Scott Joplin and Opera
Known for his piano rags, Scott Joplin’s ambition to become an opera composer surprised many of his contemporaries. It still surprises music-lovers today. However, examining his life can bring some understanding to the issue. He wanted to be recognized as a serious musical artist, not simply as a writer of ragtime, a form widely disparaged, often with open racist underpinnings. A show he developed in 1899—soon after the publication of his Maple Leaf Rag—demonstrates his interest in musical theater. It was performed in Sedalia at Wood’s Opera House in November 1899, and he continued to develop and perform it in Sedalia and neighboring towns the following year. The title he applied to his show before a Sedalia performance in June 1900 was The Ragtime Song and Dance Quadrille. (For further discussion of this work, see Edward A. Berlin, King of Ragtime, 2nd ed., pp. 87–90.)
Opera, in combining many artistic endeavors into a single theatrical presentation—music, drama, dance, costumes, stage design—was often considered by those in the classical music world as the highest form of musical expression. Richard Wagner’s operas were especially celebrated in the late 19th and early 20th centuries, and Joplin was aware of Wagner, as well as other opera composers. As reported in two newspapers, the St. Louis Republic (Feb. 24, 1901, part 2, p. 5) and the St. Louis Post-Democrat (March 3, 1901, p. 6), Joplin had recently met with Alfred Ernst, conductor of the St. Louis Choral Symphony Society. Ernst—putting aside the usual biases of race and musical style—declared Joplin to be “an extraordinary genius as a composer of ragtime.” They spoke also of other music, and Ernst specifically referred to their conversations of Wagner’s opera Tannhäuser. (Both newspaper articles are quoted in Berlin, King of Ragtime, 2nd ed., pp. 116-117.) We don’t have record of Joplin’s reaction to his meeting with Ernst or to the newspaper reports, but they must all have been incredibly satisfying and encouraging. I speculate that Wagner’s practice of writing his own librettos inspired Joplin to follow this model, although Joplin made no effort to adopt Wagner’s musical style.
Joplin’s first opera, A Guest of Honor (1903), is lost. It was scheduled to be performed in at least sixteen theaters in Illinois, Missouri, Kansas, Nebraska, and Iowa, with an opening set for September 2, 1903, in Springfield, Illinois. The performers arrived a few days prior to the premiere to rehearse in the theater. On the day of the performance, the manager—Frank W. Meiser—absconded with the funds needed to pay the boarding house bill. The score and costumes were then confiscated by the boarding house owner, who rejected Joplin’s appeals and promise to pay the bill with box office receipts after the performance. With an audience already seated in the theater, the opera was canceled. As far as I could determine, Joplin never again referred to A Guest of Honor.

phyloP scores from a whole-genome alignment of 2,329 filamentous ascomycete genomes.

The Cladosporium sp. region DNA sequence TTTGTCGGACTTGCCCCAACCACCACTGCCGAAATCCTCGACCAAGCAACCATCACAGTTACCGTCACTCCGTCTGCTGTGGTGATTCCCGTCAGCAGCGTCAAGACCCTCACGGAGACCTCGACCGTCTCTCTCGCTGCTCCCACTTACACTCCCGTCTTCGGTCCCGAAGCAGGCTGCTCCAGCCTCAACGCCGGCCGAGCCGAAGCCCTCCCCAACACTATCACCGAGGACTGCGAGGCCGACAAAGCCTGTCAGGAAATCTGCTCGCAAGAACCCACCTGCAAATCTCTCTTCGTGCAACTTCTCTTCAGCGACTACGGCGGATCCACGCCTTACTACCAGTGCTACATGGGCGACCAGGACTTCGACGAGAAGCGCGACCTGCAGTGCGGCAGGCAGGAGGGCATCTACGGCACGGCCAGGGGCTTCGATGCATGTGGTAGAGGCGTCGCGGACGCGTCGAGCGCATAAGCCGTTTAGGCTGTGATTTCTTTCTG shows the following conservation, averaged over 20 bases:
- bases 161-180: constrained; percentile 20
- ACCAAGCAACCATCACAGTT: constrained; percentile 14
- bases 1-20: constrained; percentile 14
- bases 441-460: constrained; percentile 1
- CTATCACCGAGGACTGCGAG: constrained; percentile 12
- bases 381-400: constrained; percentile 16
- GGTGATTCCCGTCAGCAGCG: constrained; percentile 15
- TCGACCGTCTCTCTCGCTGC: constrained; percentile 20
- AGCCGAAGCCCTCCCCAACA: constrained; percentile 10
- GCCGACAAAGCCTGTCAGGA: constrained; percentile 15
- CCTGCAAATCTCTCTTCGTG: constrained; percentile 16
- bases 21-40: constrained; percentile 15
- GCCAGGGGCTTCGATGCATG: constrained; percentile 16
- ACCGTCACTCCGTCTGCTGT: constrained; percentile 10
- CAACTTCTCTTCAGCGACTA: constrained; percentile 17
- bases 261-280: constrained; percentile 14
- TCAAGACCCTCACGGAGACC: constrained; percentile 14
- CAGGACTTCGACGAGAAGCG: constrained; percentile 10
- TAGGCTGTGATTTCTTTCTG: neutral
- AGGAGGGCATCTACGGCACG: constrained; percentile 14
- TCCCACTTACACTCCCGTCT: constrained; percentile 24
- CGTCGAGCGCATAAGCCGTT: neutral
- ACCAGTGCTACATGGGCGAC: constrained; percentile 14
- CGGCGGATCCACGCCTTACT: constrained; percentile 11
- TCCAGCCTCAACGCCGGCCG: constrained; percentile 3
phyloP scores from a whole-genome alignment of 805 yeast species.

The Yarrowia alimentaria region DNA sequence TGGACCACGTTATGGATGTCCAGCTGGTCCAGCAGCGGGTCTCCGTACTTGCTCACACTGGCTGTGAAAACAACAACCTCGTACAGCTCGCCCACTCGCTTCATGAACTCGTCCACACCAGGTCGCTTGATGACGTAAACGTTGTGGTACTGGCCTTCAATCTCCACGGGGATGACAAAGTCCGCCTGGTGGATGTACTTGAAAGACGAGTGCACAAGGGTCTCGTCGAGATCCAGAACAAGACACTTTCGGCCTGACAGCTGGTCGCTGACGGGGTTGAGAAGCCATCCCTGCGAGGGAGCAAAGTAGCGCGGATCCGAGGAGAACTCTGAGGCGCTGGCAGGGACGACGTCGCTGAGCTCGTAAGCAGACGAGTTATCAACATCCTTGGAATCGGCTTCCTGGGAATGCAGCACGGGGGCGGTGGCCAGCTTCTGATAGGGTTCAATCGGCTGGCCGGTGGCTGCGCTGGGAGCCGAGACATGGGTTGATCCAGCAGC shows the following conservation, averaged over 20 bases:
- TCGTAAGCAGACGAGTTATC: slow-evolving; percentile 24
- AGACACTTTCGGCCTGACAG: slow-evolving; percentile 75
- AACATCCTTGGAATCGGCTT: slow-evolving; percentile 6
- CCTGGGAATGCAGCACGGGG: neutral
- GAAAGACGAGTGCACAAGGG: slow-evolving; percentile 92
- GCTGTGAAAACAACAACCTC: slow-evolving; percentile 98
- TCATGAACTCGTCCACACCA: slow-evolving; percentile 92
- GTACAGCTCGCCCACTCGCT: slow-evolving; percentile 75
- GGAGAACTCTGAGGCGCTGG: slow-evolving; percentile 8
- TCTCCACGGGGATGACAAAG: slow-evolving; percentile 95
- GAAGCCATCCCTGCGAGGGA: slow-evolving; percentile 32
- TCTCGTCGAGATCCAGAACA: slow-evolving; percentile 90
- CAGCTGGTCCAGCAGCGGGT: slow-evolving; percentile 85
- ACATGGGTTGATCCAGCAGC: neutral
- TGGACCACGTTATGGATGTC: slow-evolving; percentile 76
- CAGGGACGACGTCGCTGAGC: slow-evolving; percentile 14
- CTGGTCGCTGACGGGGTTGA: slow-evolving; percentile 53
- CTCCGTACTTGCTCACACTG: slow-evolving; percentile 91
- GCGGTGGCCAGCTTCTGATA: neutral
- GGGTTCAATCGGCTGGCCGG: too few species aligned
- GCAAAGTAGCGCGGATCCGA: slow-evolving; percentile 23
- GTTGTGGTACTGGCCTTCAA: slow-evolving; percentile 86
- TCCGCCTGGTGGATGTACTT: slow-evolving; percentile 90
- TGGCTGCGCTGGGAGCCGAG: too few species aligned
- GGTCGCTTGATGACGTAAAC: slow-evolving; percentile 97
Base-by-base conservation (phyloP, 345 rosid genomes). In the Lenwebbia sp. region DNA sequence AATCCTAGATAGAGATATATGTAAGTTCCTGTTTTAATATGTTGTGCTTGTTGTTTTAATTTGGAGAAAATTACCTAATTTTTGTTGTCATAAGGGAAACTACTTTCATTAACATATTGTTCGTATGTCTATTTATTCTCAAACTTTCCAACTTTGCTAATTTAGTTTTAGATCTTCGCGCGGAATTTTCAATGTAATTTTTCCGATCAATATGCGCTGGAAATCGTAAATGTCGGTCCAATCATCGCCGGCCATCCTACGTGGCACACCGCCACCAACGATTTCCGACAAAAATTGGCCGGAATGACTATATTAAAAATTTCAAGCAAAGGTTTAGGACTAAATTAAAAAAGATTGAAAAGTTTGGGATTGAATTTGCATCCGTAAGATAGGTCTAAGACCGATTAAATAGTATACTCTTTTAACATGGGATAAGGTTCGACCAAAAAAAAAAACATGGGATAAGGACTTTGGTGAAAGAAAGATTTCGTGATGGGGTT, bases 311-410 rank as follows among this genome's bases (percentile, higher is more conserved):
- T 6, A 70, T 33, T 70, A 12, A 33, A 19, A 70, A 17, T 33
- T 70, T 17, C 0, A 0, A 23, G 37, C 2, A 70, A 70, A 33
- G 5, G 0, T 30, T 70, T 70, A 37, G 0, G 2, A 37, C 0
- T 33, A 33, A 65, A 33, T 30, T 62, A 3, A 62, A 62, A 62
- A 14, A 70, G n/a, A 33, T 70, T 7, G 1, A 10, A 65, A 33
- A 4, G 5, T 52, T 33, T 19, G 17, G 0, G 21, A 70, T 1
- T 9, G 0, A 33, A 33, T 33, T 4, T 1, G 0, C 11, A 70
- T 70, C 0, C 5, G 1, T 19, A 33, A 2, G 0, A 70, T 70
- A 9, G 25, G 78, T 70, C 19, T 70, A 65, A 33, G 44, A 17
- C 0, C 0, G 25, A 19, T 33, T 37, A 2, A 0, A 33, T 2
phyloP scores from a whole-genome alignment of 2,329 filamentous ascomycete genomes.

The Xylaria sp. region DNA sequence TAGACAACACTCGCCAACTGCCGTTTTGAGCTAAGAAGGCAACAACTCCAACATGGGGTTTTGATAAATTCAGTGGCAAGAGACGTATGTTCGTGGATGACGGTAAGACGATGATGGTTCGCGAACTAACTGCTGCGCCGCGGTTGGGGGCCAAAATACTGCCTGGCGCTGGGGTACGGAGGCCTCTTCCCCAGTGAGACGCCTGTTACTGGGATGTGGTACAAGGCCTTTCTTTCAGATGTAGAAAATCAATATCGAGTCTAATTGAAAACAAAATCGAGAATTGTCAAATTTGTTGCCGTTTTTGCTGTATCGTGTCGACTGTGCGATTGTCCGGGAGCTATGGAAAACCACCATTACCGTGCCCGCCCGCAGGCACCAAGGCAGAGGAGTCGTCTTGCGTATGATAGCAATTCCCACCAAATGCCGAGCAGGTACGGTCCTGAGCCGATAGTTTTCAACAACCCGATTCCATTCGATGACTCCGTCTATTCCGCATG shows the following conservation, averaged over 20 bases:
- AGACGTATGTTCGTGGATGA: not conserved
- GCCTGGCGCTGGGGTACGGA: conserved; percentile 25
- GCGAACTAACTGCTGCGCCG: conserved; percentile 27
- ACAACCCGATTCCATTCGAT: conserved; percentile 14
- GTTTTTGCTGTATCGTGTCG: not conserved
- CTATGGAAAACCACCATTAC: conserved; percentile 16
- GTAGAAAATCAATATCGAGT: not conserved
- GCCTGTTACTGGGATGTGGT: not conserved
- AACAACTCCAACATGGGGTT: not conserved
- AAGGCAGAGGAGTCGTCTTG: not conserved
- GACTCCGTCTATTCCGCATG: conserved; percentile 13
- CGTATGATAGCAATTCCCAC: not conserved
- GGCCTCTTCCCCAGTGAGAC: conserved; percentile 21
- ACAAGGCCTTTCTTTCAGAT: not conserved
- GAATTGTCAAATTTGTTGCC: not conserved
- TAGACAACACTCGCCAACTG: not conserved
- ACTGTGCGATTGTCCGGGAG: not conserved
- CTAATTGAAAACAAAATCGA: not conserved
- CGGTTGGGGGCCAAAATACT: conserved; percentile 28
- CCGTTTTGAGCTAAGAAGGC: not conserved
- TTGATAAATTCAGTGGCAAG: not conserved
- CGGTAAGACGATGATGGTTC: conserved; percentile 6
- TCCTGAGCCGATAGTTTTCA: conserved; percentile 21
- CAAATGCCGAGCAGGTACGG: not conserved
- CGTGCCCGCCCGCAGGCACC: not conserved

In 1905, some months after Joplin’s twenty-year-old wife Freddie died, he began a new opera, which was to become Treemonisha. The opera is not about Freddie, but Joplin connects it to her with indirect references, suggesting that he considered it a memorial. Joplin wrote a Preface for the opera, which was to be read by the audience prior to performance. It was designed to give a background for the story, but in that respect it is mostly unnecessary as most of the information is repeated in the course of the opera. For today’s readers, the preface has another value; some of the details give hints to his thinking and attitudes, and even reveal his motivation for writing the opera and its links to Freddie.
He sets the opera on a single day in September 1884. Since the story could occur at any time in the years closely following the Civil War, various writers have puzzled over why he was so specific in choosing that month and year. It was only with the discovery of Freddie that the reason became clear: it coincided with her birth. She was 19 when they married on June 14, 1904, and was 20 on her death the following September 10. Therefore, it’s clear that she was born in 1884. The limited data we have reveals that she could have turned 20 any time between June 15 and September 10, but Joplin, in effect, tells us it was in September. He also tells us in the preface that Treemonisha—the opera’s heroine—has light brown skin, although her complexion plays no part in the opera. But photographs of Freddie’s family show that her siblings tended toward light coloring (see the pictures in Berlin, King of Ragtime, 2nd edition, pp. 185-186). An item in the New York Age newspaper on June 22, 1911, further links Freddie to the opera: it reports that a party of 28 guests was held to celebrate the publication of Treemonisha. The opera was published on May 19, 1911, but the party celebrating this event was delayed for almost a month, to June 14, so that it could be held on the anniversary of his marriage to Freddie.